Apple's iOS 11 comes with a new feature that could finally make passwords less annoying.
The iPhone and iPad software comes with a password manager, which lets users access their account details for apps and websites.
Whenever a login box appears -- including in apps -- a small key-prompt will appear, allowing the user to open their bank of passwords. The password manager is protected by the user's device passcode, or Touch ID if it's enabled, to prevent others from snooping.
In many cases, if there is just one set of credentials for an app or website, users will be presented their username or email address. And, with one tap, the login fields are populated with the user's password.
Many users new to iOS 11 will find that their password manager already be populated with login information. That's because passwords that were saved in Safari -- either on older versions of iOS or their Macs -- are now stored in the iOS 11's password manager. The key difference is that the saved passwords now work within apps, too.
Password managers are ever increasing in popularity because they take the effort out of remembering your entire set of account passwords across various apps, websites, and services. In most cases, password managers encourage users to use strong, unique passwords, which prevent hackers from reusing stolen credentials from one service to attack a user on another site.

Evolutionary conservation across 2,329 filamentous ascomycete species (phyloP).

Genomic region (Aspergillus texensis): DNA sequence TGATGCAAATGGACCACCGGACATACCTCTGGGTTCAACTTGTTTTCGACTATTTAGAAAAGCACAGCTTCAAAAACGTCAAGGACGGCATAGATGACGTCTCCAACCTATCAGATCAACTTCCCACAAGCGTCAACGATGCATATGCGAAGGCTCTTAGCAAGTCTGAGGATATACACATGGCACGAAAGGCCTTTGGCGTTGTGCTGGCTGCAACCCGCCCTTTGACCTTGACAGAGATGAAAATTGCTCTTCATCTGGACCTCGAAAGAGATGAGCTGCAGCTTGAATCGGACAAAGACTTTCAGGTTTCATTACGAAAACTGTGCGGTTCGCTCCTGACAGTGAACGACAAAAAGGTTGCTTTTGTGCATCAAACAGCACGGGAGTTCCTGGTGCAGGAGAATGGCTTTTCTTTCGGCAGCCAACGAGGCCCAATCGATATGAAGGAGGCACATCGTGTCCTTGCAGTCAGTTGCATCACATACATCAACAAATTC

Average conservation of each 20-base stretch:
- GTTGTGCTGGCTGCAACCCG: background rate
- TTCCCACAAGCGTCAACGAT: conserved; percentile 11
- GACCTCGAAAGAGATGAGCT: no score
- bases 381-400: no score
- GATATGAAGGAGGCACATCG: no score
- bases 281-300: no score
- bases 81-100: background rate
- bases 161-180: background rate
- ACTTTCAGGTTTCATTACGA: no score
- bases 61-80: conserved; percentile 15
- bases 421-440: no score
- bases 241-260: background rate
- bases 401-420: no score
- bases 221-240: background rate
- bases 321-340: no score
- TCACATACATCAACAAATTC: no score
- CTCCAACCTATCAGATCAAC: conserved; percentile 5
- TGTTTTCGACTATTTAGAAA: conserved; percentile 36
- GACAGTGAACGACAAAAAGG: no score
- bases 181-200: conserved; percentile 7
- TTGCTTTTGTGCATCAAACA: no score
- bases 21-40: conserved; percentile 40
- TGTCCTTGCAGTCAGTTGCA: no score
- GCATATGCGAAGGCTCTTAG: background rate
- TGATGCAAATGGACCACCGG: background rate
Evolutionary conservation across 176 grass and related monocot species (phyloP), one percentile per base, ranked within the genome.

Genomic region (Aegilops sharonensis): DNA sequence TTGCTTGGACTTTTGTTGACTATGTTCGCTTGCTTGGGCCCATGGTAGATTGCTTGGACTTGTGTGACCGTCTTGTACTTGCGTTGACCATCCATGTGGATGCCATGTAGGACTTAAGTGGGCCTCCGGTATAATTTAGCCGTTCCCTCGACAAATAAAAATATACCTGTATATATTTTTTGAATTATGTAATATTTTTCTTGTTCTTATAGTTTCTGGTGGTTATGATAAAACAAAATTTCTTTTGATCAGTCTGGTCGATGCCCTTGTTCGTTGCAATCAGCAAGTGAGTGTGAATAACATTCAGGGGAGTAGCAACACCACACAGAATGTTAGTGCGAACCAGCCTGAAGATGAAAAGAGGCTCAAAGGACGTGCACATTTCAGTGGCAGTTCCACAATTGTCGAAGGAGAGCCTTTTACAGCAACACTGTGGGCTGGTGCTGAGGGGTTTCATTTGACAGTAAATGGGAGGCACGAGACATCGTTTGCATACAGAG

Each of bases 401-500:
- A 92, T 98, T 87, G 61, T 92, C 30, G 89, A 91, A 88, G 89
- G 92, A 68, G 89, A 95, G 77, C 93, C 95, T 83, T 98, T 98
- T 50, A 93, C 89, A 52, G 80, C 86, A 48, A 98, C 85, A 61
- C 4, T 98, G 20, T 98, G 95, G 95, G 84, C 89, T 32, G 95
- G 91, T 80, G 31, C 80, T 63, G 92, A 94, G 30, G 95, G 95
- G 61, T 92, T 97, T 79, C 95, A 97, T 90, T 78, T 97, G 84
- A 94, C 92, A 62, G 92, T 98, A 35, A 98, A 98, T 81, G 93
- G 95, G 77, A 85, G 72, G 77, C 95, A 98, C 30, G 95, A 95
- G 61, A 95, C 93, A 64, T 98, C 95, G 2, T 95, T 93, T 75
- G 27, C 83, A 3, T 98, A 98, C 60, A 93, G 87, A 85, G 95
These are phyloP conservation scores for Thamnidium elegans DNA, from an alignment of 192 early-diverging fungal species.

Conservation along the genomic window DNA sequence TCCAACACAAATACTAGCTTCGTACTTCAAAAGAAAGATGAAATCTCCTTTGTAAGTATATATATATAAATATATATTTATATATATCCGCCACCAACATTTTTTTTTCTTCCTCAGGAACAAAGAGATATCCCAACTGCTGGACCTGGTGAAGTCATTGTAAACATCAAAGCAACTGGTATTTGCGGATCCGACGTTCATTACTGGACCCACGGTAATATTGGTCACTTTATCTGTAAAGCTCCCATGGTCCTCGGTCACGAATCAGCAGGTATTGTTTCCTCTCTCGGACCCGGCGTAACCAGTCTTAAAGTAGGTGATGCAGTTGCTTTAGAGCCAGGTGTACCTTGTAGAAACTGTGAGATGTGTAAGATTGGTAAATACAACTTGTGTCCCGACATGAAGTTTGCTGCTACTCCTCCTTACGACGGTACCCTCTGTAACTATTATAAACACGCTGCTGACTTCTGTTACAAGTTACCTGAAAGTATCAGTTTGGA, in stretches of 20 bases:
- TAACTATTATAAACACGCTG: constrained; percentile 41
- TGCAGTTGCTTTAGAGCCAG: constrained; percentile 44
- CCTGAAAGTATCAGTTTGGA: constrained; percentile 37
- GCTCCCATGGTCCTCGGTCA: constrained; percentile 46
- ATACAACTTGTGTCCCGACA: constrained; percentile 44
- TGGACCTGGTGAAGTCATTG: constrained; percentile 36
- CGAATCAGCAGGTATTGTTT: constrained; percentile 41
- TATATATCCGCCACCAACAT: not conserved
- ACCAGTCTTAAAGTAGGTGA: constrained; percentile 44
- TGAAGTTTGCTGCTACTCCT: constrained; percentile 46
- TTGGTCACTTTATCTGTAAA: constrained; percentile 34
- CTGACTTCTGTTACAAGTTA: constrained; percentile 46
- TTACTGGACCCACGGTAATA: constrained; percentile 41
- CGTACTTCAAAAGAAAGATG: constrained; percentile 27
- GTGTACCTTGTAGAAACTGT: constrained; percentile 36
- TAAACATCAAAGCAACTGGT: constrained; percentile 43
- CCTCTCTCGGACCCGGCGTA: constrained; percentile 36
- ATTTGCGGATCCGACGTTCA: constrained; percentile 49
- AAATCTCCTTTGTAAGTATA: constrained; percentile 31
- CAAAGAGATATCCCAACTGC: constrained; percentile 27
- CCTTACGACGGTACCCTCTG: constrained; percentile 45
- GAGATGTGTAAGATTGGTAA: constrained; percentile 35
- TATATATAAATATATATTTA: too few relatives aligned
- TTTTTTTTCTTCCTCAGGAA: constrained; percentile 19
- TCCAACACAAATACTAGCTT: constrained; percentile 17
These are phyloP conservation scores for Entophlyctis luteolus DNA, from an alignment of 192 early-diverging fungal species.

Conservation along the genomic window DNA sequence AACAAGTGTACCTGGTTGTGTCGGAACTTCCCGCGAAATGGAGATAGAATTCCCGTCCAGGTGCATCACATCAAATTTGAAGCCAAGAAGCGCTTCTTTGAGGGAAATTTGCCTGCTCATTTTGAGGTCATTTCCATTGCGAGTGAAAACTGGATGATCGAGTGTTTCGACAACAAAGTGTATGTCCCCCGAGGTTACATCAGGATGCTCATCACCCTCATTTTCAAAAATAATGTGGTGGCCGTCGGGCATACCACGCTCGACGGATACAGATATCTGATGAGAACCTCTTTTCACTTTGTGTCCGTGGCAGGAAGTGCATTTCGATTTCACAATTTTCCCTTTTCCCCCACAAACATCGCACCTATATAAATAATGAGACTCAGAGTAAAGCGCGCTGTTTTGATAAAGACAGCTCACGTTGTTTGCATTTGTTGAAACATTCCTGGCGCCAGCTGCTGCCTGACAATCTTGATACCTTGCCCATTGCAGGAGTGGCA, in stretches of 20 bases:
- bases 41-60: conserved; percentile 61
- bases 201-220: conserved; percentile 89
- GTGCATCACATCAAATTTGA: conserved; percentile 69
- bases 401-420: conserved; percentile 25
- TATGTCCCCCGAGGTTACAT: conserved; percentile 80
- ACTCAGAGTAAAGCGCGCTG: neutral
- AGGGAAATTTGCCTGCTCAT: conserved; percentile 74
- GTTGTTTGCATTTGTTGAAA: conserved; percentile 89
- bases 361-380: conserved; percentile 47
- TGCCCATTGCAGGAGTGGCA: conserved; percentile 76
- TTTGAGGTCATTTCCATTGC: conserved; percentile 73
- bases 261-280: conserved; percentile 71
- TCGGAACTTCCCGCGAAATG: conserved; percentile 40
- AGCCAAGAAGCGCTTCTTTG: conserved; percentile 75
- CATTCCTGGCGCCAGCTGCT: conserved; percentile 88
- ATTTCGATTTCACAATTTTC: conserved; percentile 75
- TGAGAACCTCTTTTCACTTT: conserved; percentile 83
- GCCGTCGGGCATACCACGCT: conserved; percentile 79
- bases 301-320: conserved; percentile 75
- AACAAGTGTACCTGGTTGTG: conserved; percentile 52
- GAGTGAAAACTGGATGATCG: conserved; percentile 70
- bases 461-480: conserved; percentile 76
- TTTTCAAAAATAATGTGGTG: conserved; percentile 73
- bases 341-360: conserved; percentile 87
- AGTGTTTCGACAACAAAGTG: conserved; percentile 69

Although the feature is a boon for personal user security, it won't be a death knell to other password managers -- many of which have far more security and privacy-focused features packed in than Apple's relatively barebones version. At the time of writing, for example, the password manager feature doesn't allow users to generate passwords, a feature of most other password managers.
Given that the iOS 11 software is still in pre-release mode, it's possible its functionality and feature set may change.
Apple's iOS 11 is set to be released alongside the upcoming iPhone 8 at an event slated for Sept. 12.